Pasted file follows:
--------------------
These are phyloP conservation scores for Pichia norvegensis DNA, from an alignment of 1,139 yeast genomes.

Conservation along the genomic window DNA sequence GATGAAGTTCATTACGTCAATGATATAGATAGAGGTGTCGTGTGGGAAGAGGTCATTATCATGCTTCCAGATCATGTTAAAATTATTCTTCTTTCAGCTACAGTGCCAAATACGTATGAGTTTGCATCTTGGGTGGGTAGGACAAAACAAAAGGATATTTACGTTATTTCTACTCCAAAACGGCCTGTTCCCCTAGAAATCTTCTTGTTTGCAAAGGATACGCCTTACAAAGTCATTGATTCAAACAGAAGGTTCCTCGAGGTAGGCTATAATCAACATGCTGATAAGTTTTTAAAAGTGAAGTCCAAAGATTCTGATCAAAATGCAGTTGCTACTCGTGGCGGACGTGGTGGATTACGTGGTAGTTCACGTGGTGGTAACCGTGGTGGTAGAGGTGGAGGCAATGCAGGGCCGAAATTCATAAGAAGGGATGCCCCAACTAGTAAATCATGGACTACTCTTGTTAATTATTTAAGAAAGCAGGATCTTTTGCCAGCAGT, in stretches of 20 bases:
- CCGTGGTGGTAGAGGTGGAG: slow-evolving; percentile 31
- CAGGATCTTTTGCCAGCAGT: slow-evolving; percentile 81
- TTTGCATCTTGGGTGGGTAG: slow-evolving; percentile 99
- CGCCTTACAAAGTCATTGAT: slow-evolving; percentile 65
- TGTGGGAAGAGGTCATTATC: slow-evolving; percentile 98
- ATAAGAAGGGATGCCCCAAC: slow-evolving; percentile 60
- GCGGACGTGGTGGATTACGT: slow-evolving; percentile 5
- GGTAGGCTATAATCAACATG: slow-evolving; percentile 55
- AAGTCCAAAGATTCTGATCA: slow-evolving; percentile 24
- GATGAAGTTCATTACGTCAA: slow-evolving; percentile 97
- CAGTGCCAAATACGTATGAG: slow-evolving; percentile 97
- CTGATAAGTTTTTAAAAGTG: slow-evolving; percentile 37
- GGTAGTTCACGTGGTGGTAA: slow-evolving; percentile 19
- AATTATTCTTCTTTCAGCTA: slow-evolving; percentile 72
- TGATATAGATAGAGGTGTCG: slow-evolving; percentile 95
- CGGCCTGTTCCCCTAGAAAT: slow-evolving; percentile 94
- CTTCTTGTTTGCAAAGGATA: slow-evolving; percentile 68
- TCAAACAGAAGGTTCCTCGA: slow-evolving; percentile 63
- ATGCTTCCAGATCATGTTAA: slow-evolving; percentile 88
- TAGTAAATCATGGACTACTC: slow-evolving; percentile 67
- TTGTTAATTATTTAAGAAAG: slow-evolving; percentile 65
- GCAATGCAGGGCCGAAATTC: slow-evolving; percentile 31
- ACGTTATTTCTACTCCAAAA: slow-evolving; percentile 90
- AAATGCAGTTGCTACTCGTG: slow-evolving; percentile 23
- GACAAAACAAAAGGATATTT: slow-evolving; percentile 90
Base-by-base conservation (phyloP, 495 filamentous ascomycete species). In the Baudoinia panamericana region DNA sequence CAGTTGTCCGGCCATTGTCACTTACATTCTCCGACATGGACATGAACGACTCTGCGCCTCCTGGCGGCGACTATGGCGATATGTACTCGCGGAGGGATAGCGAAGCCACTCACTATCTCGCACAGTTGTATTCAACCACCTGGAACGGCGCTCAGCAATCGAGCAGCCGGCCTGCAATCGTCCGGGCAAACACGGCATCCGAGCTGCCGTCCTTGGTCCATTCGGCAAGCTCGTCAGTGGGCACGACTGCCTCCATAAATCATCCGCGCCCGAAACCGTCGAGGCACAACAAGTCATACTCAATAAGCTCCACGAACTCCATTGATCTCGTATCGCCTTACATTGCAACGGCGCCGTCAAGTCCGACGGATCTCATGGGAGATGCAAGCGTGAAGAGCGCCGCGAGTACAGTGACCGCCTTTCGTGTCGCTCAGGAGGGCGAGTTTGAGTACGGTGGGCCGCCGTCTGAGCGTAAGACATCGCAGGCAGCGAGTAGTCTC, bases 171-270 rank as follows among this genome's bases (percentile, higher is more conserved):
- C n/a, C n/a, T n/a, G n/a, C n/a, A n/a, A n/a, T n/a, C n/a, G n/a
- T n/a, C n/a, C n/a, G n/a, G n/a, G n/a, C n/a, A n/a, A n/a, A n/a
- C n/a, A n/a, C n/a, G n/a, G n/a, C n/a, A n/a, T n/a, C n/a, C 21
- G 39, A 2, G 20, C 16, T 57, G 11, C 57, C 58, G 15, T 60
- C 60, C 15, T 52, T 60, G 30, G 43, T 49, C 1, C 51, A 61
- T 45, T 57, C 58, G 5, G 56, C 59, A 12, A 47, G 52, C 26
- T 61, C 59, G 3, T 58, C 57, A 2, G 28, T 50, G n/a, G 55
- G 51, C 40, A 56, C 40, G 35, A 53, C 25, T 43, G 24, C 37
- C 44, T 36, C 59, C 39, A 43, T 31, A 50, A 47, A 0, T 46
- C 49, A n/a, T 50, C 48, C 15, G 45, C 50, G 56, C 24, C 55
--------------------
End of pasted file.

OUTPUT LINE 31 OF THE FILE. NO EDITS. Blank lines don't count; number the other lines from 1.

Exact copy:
- C n/a, A n/a, C n/a, G n/a, G n/a, C n/a, A n/a, T n/a, C n/a, C 21